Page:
Campaign of the Month: October 2017
Blood and Bourbon
Samantha "Sami" Watts
“You know why it has to be you? Why I need you for this movie? It’s because you don’t stop. You won’t let yourself. You’ll get what you want and you’ll step on anybody you need to get there. I see it, in your eyes. You’re a goddamn menace, Sami Watts.”
“Money agrees with her.”
Sami Watts has a narrow nose, straight-angled face, somewhat plain brown eyes, and pale skin. Her features are cute, even comely, though just a little on the ordinary side. It’s the kind of cute someone sees on a lot of faces. She usually wears her long black hair in carefully arranged honey buns and ballerina buns to keep it out of her face, though when she was younger she liked to leave several strands loose to frame her cheeks. She spares no expense when it comes to clothes and favors fashionable eveningwear imported from France and Italy.
“You want to know why I care about you? It’s because you’re a fucking awful person, and that reminds me of myself. I bet you learned how to lie to your mom pat before you got your first period. Bet daddy would buy you almost anything if you asked nicely enough, but it’s more fun to take it from some mope with more head in their pants than on their shoulders. How’s all that mystery working out for you? Think I don’t know who you are? Sami, you vicious bitch, you showed me exactly who you are in less than ten minutes."
“My dad wouldn’t buy me SHIT, asshole! I had to beg! I had to whine! I had to say ‘please, Daddy’ in that stupid voice! I get SHIT! Girls like Cécilia get everything and I—get—SHIT! […] I had to BEG to get into McGehee! Just for a SHOT at what she has! I BEGGED! They said sure, they’d use my COLLEGE FUND! NOW I had my shot, and YOU fucked up that, and the only reason I’m not putting a bullet in your fucking head is you’ll FUCK UP MY LIFE EVEN MORE THAT WAY, SO I CAN GO TO JAIL FOR TWO FUCKING MURDERS!”
“I DESERVE BETTER!”
Sami Watts always wanted more.
Born in 1989 to a middle-class family in Metairie, Sami’s father made a painfully average “we’re not made of money, sweetie” income as an accountant for OrthoSynthetics, a dental practice management firm. Sami would sometimes make fun of her father’s job to friends with, “They’re not even a real dental firm. They just manage finances for other people, and for some reason they only do that for dentists.” Sami’s mother was a housewife who seemed exasperatingly content with her lot in life. The older woman wasn’t even worth making fun of: the only thing that disgusted Sami more than her mother’s lack of ambition was how “she couldn’t even try to look like less of a pig by putting down the ice cream during those stupid I Love Lucy marathons.”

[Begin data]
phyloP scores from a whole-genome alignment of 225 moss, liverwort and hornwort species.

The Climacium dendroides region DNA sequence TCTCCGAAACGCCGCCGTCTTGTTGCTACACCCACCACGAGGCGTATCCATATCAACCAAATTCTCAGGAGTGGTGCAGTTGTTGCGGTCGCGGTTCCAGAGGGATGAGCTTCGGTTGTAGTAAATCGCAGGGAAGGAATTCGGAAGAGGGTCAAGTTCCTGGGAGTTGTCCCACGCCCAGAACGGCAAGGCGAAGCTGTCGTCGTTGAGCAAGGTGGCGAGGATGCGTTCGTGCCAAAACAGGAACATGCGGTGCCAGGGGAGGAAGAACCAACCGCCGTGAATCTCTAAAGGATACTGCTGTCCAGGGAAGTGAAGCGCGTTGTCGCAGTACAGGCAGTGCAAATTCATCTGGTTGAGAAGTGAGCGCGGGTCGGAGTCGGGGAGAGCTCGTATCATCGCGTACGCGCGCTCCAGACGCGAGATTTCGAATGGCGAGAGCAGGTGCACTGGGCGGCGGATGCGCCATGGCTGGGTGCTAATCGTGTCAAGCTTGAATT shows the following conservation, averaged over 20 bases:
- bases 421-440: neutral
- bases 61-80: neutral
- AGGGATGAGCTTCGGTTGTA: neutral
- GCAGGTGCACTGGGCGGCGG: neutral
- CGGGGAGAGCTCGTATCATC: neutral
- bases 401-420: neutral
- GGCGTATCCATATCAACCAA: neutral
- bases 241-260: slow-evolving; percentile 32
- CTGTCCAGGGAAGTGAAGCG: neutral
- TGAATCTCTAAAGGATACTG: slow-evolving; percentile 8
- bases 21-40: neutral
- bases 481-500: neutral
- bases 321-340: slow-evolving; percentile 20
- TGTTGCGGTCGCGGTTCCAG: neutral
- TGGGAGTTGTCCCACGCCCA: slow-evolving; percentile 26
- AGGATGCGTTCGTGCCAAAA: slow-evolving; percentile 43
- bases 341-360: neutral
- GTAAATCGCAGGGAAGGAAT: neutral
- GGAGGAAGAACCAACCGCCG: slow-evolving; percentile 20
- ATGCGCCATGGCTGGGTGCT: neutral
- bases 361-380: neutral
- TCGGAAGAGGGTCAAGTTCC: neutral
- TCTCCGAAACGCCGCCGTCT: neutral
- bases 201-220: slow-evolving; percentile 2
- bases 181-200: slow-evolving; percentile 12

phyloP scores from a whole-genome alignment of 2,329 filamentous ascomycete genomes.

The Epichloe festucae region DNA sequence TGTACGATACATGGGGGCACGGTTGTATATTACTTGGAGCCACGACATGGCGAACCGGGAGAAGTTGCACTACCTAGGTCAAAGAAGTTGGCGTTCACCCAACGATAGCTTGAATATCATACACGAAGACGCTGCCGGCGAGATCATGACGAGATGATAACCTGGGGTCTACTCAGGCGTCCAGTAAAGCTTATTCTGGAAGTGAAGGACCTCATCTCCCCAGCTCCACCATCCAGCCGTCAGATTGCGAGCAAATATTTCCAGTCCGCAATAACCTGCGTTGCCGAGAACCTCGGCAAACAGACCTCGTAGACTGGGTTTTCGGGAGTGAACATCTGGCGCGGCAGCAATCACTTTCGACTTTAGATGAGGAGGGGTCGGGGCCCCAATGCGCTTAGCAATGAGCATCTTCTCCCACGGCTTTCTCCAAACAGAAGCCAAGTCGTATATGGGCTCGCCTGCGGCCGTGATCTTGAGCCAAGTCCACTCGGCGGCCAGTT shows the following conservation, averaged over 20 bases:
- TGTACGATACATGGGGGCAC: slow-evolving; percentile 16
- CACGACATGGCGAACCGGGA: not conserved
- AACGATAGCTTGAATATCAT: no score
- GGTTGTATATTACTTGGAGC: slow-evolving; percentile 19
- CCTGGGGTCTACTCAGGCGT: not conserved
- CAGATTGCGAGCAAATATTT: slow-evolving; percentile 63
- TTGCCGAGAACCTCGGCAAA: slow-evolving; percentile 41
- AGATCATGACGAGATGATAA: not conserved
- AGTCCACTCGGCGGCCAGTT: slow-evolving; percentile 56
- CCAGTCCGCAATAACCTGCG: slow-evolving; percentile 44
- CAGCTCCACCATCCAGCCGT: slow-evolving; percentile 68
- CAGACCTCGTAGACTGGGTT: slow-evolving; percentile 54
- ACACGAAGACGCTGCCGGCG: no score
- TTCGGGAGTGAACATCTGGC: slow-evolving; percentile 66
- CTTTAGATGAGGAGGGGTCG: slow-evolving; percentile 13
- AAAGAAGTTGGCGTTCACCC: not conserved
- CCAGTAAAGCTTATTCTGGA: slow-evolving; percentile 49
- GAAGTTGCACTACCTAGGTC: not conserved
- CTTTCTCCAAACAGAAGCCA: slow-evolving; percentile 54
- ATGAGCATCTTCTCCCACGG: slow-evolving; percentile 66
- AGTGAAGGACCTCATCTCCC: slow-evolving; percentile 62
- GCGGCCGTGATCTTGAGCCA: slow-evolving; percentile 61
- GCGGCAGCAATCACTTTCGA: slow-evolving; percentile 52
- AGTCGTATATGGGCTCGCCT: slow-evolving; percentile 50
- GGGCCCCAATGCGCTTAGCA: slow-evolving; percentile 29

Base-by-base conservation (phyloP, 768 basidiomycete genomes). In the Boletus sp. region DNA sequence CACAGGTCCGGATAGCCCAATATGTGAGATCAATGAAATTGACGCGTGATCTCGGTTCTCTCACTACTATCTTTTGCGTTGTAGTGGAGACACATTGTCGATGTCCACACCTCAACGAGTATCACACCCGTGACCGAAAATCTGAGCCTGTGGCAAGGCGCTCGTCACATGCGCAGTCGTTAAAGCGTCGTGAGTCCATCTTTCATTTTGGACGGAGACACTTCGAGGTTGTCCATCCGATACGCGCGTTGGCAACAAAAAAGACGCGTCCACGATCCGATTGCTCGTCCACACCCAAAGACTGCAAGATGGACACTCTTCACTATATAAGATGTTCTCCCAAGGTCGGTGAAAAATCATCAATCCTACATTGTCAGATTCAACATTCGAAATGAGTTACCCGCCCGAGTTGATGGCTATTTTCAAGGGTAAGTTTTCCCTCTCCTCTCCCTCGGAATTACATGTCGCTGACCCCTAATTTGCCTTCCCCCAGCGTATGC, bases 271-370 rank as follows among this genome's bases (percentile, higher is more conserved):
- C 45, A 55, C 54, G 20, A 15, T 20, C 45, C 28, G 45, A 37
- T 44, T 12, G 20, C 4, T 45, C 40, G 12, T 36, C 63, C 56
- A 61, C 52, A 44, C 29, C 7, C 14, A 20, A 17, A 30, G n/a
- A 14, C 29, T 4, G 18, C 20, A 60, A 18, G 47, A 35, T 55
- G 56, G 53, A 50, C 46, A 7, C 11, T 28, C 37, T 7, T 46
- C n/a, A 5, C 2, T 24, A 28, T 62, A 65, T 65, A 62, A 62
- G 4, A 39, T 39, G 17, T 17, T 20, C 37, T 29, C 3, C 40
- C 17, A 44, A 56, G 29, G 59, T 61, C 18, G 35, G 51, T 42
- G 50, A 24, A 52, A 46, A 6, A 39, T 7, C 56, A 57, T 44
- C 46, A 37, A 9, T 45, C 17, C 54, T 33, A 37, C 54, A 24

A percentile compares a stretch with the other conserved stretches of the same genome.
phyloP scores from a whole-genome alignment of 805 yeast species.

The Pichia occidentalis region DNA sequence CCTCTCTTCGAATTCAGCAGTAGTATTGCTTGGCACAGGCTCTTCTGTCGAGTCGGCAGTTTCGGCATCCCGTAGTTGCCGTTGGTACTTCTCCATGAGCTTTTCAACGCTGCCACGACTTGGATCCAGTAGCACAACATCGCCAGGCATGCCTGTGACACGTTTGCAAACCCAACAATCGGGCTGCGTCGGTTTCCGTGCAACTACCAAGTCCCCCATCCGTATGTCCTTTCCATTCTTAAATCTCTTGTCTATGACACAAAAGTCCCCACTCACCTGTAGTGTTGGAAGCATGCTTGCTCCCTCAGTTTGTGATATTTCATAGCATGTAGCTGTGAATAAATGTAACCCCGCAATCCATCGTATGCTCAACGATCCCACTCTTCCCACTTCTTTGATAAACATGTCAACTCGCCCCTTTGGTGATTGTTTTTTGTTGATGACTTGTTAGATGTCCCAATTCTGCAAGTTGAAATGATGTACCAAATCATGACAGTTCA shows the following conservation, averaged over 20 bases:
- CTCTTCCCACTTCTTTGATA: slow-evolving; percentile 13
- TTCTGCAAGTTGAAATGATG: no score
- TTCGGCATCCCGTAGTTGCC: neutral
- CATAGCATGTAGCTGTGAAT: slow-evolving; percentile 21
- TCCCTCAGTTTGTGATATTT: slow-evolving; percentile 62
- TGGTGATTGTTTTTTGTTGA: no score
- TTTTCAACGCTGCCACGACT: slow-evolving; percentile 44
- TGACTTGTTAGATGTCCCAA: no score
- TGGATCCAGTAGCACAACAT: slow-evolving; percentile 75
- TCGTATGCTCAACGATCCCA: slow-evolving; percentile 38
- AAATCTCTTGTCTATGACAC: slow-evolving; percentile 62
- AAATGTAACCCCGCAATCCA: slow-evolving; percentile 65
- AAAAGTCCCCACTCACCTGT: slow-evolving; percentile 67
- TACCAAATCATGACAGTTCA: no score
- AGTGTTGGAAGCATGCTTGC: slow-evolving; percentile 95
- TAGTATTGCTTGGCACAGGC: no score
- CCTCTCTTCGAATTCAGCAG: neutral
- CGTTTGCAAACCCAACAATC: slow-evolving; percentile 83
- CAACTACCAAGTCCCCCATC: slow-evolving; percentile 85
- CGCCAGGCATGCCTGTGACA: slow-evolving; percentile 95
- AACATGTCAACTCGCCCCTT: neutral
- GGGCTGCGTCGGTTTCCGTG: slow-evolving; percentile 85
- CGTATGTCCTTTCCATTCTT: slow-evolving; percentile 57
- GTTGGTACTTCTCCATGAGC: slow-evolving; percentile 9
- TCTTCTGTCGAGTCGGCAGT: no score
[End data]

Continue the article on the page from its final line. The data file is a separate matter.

The younger Watts’ only escape from banal suburbia came during the occasional weekend getaway to the French Quarter. Next to “eat your spinach and be in bed by nine” Metairie, the Big Easy was a slyly winking courtesan promising the night of one’s life. When Sami was 14, she happened to witness a prostitute’s corpse (if the sick jokes responders were making about it was any indication) getting wheeled out of the Hotel Moteleone on a stretcher. The paramedics blasely remarked how NOPD would always understand “accidents happen” for as long as the man in the hotel suite kept furnishing them with bribes.
Sami’s friends were horrified when she repeated what she’d heard. Sami, though, was spellbound.
Sami Watts had gotten her first taste of more.
Sami wheedled her parents for months to send her to the McGehee School for Girls, one of the most exclusive private schools in the state. She gritted her teeth when they “relented” by saying they’d use her college fund to pay the $20,000 tuition, but still regarded the school as an investment. Sami hadn’t been born to the kind of money that could get away with sending dead sex workers out of hotel suites: the best she could hope for was to saddle up to it and mooch some off for herself, and she certainly would’t be able to make those kinds of friends in Metairie’s public school system. Once Sami rose to the top of the social pyramid at McGehee, she’d have it made.
Alas, Sami wasn’t the first middle-class girl who’d transferred to McGehee for high school. They were relatively common, in fact: plenty of comfortably middle-class families had compared McGehee’s tuition to college tuition and concluded they’d save money if their daughter did well at the prestigious high school and qualified for a good scholarship. Other girls had ambitions that were similar to Sami’s but smaller in scope: they just wanted to increase their odds of getting into an Ivy League college. The girls who’d been born to the kind of privilege that didn’t worry about money and who knew their spot in the Ivy Leagues was assured quietly laughed at those pretenders. Sami would never stand out at McGehee. Her future had been hamstrung before it could even begin.
She consigned herself to befriending the girls at the top and bidding her time.
Sami Watts deserved more.
The time at McGehee still counted for something in the end. Good grades at a good school got Sami a good scholarship to a good college: Tulane University. Sami supplemented her scholarship money by working as an escort for Christina Roberts. The student aid only covered so much and she was hungry to enjoy the high life. Escort work turned out to pay very well for an enterprising girl with the right talents, and Christina was gratifyingly supportive of her employees’ ambitions. Neither they nor Christina wanted them to stay in the business for good.